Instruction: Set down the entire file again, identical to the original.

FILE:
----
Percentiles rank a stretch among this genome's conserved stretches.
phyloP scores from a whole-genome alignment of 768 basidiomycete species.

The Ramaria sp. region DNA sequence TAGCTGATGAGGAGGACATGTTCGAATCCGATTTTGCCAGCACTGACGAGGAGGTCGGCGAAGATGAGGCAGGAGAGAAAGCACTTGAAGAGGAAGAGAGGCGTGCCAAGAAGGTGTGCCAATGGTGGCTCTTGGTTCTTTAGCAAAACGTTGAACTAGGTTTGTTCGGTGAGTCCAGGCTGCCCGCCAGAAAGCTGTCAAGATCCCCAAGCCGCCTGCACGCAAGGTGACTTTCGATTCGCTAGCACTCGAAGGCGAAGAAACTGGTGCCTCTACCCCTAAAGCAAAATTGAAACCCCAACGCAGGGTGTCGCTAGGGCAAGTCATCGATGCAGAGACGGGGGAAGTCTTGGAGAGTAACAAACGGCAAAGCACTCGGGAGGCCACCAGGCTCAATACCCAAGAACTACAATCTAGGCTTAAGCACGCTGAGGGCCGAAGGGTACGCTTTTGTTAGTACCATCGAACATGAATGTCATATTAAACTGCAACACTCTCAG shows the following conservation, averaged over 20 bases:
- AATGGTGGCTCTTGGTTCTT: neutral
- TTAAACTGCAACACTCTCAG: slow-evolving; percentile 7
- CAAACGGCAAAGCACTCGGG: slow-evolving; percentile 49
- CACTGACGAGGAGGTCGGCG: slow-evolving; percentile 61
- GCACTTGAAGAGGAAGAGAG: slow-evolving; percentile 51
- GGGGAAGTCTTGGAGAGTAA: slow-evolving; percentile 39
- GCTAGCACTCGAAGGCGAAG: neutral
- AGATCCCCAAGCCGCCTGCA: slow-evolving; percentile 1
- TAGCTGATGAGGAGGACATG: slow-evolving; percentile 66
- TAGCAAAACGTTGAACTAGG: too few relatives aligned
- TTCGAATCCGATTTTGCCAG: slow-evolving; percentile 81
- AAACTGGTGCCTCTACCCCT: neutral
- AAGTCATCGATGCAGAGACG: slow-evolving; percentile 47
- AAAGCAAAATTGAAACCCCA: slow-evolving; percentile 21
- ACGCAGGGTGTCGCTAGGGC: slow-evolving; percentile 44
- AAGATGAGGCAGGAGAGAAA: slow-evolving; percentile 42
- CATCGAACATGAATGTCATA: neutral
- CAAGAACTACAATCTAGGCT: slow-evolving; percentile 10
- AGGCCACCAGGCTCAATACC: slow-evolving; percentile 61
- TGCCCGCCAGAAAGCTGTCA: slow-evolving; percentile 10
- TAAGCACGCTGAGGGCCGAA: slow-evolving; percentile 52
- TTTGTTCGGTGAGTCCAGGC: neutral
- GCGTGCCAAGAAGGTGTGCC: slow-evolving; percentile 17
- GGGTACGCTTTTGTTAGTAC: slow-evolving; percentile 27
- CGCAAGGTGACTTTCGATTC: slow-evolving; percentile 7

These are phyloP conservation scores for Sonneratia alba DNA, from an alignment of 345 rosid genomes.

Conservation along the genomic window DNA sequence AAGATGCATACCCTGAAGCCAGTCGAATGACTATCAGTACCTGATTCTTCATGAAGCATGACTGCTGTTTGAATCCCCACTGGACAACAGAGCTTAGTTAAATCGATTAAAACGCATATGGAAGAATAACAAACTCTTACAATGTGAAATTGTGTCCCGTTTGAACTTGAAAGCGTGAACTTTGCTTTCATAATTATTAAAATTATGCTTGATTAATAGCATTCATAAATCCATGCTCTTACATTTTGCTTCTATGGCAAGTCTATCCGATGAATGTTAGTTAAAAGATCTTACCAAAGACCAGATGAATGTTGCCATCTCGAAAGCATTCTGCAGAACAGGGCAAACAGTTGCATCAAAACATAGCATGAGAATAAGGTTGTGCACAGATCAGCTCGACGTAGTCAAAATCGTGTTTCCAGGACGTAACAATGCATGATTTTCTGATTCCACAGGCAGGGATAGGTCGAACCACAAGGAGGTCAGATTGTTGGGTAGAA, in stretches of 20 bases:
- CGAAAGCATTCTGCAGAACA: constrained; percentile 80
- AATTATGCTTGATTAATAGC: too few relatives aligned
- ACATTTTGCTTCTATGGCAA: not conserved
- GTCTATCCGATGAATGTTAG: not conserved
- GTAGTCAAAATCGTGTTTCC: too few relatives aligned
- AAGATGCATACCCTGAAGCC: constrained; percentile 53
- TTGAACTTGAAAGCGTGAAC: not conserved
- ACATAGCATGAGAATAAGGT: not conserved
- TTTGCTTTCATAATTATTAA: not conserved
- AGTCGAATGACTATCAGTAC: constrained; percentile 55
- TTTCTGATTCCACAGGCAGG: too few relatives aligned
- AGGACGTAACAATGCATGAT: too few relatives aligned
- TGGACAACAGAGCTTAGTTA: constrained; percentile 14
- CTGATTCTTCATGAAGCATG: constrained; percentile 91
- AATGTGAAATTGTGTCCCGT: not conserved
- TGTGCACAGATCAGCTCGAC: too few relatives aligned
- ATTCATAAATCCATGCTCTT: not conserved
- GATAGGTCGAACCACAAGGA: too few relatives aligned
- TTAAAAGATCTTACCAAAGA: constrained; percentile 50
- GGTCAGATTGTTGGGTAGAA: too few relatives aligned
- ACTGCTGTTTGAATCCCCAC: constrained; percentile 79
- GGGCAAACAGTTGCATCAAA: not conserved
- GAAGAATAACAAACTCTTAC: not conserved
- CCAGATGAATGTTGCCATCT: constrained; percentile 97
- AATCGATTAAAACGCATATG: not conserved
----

Percentiles rank a stretch among this genome's conserved stretches.
phyloP scores from a whole-genome alignment of 768 basidiomycete species.

The Ramaria sp. region DNA sequence TAGCTGATGAGGAGGACATGTTCGAATCCGATTTTGCCAGCACTGACGAGGAGGTCGGCGAAGATGAGGCAGGAGAGAAAGCACTTGAAGAGGAAGAGAGGCGTGCCAAGAAGGTGTGCCAATGGTGGCTCTTGGTTCTTTAGCAAAACGTTGAACTAGGTTTGTTCGGTGAGTCCAGGCTGCCCGCCAGAAAGCTGTCAAGATCCCCAAGCCGCCTGCACGCAAGGTGACTTTCGATTCGCTAGCACTCGAAGGCGAAGAAACTGGTGCCTCTACCCCTAAAGCAAAATTGAAACCCCAACGCAGGGTGTCGCTAGGGCAAGTCATCGATGCAGAGACGGGGGAAGTCTTGGAGAGTAACAAACGGCAAAGCACTCGGGAGGCCACCAGGCTCAATACCCAAGAACTACAATCTAGGCTTAAGCACGCTGAGGGCCGAAGGGTACGCTTTTGTTAGTACCATCGAACATGAATGTCATATTAAACTGCAACACTCTCAG shows the following conservation, averaged over 20 bases:
- AATGGTGGCTCTTGGTTCTT: neutral
- TTAAACTGCAACACTCTCAG: slow-evolving; percentile 7
- CAAACGGCAAAGCACTCGGG: slow-evolving; percentile 49
- CACTGACGAGGAGGTCGGCG: slow-evolving; percentile 61
- GCACTTGAAGAGGAAGAGAG: slow-evolving; percentile 51
- GGGGAAGTCTTGGAGAGTAA: slow-evolving; percentile 39
- GCTAGCACTCGAAGGCGAAG: neutral
- AGATCCCCAAGCCGCCTGCA: slow-evolving; percentile 1
- TAGCTGATGAGGAGGACATG: slow-evolving; percentile 66
- TAGCAAAACGTTGAACTAGG: too few relatives aligned
- TTCGAATCCGATTTTGCCAG: slow-evolving; percentile 81
- AAACTGGTGCCTCTACCCCT: neutral
- AAGTCATCGATGCAGAGACG: slow-evolving; percentile 47
- AAAGCAAAATTGAAACCCCA: slow-evolving; percentile 21
- ACGCAGGGTGTCGCTAGGGC: slow-evolving; percentile 44
- AAGATGAGGCAGGAGAGAAA: slow-evolving; percentile 42
- CATCGAACATGAATGTCATA: neutral
- CAAGAACTACAATCTAGGCT: slow-evolving; percentile 10
- AGGCCACCAGGCTCAATACC: slow-evolving; percentile 61
- TGCCCGCCAGAAAGCTGTCA: slow-evolving; percentile 10
- TAAGCACGCTGAGGGCCGAA: slow-evolving; percentile 52
- TTTGTTCGGTGAGTCCAGGC: neutral
- GCGTGCCAAGAAGGTGTGCC: slow-evolving; percentile 17
- GGGTACGCTTTTGTTAGTAC: slow-evolving; percentile 27
- CGCAAGGTGACTTTCGATTC: slow-evolving; percentile 7

These are phyloP conservation scores for Sonneratia alba DNA, from an alignment of 345 rosid genomes.

Conservation along the genomic window DNA sequence AAGATGCATACCCTGAAGCCAGTCGAATGACTATCAGTACCTGATTCTTCATGAAGCATGACTGCTGTTTGAATCCCCACTGGACAACAGAGCTTAGTTAAATCGATTAAAACGCATATGGAAGAATAACAAACTCTTACAATGTGAAATTGTGTCCCGTTTGAACTTGAAAGCGTGAACTTTGCTTTCATAATTATTAAAATTATGCTTGATTAATAGCATTCATAAATCCATGCTCTTACATTTTGCTTCTATGGCAAGTCTATCCGATGAATGTTAGTTAAAAGATCTTACCAAAGACCAGATGAATGTTGCCATCTCGAAAGCATTCTGCAGAACAGGGCAAACAGTTGCATCAAAACATAGCATGAGAATAAGGTTGTGCACAGATCAGCTCGACGTAGTCAAAATCGTGTTTCCAGGACGTAACAATGCATGATTTTCTGATTCCACAGGCAGGGATAGGTCGAACCACAAGGAGGTCAGATTGTTGGGTAGAA, in stretches of 20 bases:
- CGAAAGCATTCTGCAGAACA: constrained; percentile 80
- AATTATGCTTGATTAATAGC: too few relatives aligned
- ACATTTTGCTTCTATGGCAA: not conserved
- GTCTATCCGATGAATGTTAG: not conserved
- GTAGTCAAAATCGTGTTTCC: too few relatives aligned
- AAGATGCATACCCTGAAGCC: constrained; percentile 53
- TTGAACTTGAAAGCGTGAAC: not conserved
- ACATAGCATGAGAATAAGGT: not conserved
- TTTGCTTTCATAATTATTAA: not conserved
- AGTCGAATGACTATCAGTAC: constrained; percentile 55
- TTTCTGATTCCACAGGCAGG: too few relatives aligned
- AGGACGTAACAATGCATGAT: too few relatives aligned
- TGGACAACAGAGCTTAGTTA: constrained; percentile 14
- CTGATTCTTCATGAAGCATG: constrained; percentile 91
- AATGTGAAATTGTGTCCCGT: not conserved
- TGTGCACAGATCAGCTCGAC: too few relatives aligned
- ATTCATAAATCCATGCTCTT: not conserved
- GATAGGTCGAACCACAAGGA: too few relatives aligned
- TTAAAAGATCTTACCAAAGA: constrained; percentile 50
- GGTCAGATTGTTGGGTAGAA: too few relatives aligned
- ACTGCTGTTTGAATCCCCAC: constrained; percentile 79
- GGGCAAACAGTTGCATCAAA: not conserved
- GAAGAATAACAAACTCTTAC: not conserved
- CCAGATGAATGTTGCCATCT: constrained; percentile 97
- AATCGATTAAAACGCATATG: not conserved